Say you visited Russia on a three-month visa-free entry, and you exited on time. According to the rules, you must wait 3 more months before you may return. You then renew your passport in a nearby country, at your country's consulate.

If you attempt to return to Russia early, will they let you through passport control because your new passport has no prior entry stamps? Or is there a national system that records all entries / exits?

Another common situation is being blacklisted from Thailand. Again, that's done by a special stamp on your passport.

I heard of people who were blacklisted simply getting back in by getting a new passport. Is this true?

If so, why in God's name would a country, in the year 2018, not have a computerized entry system to enforce this stuff?

Why is this even a discussion?

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    As an example, the Schengen Area has no entry/exit system but does record bans and such. – Crazydre Mar 11 '18 at 11:16
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    I am not sure what kind of answer you are looking for here - this is, by definition a question without an answer. However a theory is that it depends on each country and how robust their controls are. It usually also matters if the country is target for illegal immigration. – Burhan Khalid Mar 11 '18 at 11:20
  • @BurhanKhalid I'm sure various people will have various answers based on their experience. That's good enough for me. – solrac Mar 11 '18 at 11:21
  • @solrac - you realise this isn't a discussion forum, right? – Rory Alsop Mar 11 '18 at 18:39
  • I guess.... I'm really just waiting for people's answers, based on their experiences. Not trying to be a forum. – solrac Mar 11 '18 at 19:20

I will attempt to answer the underlying question which seems to be:

Why in God's name would a country, in the year 2018, not have a computerized entry system to enforce this stuff?

In order to have a computerized entry system - or more accurately, a digital border control enforcement, the country itself must have digitally enhanced immigration framework in place.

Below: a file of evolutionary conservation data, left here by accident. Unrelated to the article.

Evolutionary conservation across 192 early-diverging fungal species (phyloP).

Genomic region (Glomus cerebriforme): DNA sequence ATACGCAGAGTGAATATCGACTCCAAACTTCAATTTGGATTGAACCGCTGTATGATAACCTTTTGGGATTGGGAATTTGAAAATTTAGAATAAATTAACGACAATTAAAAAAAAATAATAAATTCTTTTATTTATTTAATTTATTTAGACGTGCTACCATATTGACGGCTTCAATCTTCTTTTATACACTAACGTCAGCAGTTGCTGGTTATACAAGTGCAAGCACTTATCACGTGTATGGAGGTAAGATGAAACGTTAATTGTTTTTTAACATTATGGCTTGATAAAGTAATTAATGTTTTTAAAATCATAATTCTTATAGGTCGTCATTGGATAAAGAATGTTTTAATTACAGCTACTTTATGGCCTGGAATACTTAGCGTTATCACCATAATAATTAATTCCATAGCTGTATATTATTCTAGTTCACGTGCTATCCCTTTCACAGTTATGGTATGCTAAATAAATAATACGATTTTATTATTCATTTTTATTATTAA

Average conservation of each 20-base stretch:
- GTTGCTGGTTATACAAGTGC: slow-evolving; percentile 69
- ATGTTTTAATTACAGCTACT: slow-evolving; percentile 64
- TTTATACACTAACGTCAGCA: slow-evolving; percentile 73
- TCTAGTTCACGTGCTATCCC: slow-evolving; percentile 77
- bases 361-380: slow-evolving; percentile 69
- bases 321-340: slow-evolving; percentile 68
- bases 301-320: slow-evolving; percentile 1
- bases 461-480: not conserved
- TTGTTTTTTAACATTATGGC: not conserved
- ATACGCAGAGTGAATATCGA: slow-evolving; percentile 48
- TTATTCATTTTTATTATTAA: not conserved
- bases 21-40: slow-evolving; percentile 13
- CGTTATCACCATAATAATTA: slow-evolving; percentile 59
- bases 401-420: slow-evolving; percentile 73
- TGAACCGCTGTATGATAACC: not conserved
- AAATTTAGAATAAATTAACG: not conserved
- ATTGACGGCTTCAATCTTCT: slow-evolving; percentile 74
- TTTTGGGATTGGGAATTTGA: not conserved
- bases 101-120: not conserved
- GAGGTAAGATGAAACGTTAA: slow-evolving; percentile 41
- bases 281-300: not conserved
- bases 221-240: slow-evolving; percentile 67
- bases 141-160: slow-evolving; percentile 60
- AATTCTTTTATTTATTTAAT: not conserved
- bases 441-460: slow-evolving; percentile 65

After all, you cannot maintain a digital database of immigration for visitors and a separate one for citizens and permanent residents.

Next, you have to look at a cost of such a system - which isn't trivial. It starts with establishing a digital identity system, enrolling everyone (including everyone in the country, and everyone outside via the embassy); next you have to issue digitized travel documents - again, non trivial.

You may have to invest in robust IT and DR/BC controls; hire security experts, do training of staff, publish and update procedures, get certified by various standards bodies.

Now you are ready to start enforcing digital border controls; starting with recording entries and exits digitally (in addition to stamping on passports), leading to e-visa (removal of the sticker based visa - a measure against fraud), and then followed by e-gate (self-service immigration controls) and finally ending up with passport less travel (you can enter on other digitally issued government ids, such as driver's licenses or id cards).

All that is a great burden on a country who is not a target of illegal immigration (many are not) and who do not have the budget to undertake such a comprehensive overhaul.

Some may have put in lax controls especially if a country relies heavily on tourism - the various penalty fees may be a significant source of ancillary revenue.

  • Great answer! But I disagree with the enormity of the burden you describe. All a country would have to do is set up checkpoints at all their airports, Invest in simple passport scanning machinery with OCR that records name and passport number into a database, Invest in a database to handle only immigrants. Nationals do not need need to be scanned or entered into this database. Optional: fingerprint scanning machines. It's not that hard. Any country can easily afford it from a small percentage of their tax revenue. ------ So then my question is: Which countries have such a system? Which do not? – solrac Mar 11 '18 at 12:25
  • It is not as trivial as you imagine. It is not a matter of scanning a barcode at the supermarket, it is a matter of scanning, verifying, validating and ensuring the document is genuine, then validating the person. Having been part of a few projects in this area it is eye opening the number of standards, rules, regulations you have to follow. From the outside, it looks trivial when your passport gets scanned and in a few seconds you are waved through. – Burhan Khalid Mar 11 '18 at 12:44
  • There are no rules or regulations to follow other than the country's own! What body can impose greater authority than the country's own decision? – solrac Mar 11 '18 at 12:47
  • You have to follow international guidelines for handling of passengers, authenticating international documents, a global standard for storage and verification of data, etc. etc. many more things that are too long to discuss here. It is not trivial by any means which is why there are multi-billion dollar businesses running in this space, and countries are offering their own platforms as starting blocks for other countries. – Burhan Khalid Mar 11 '18 at 12:56
  • I understand that, but I also can imagine a smaller country saying "F.U." to all the international standards and making their own system. And not a single thing would change that, except for overthrowing the government. – solrac Mar 11 '18 at 13:26

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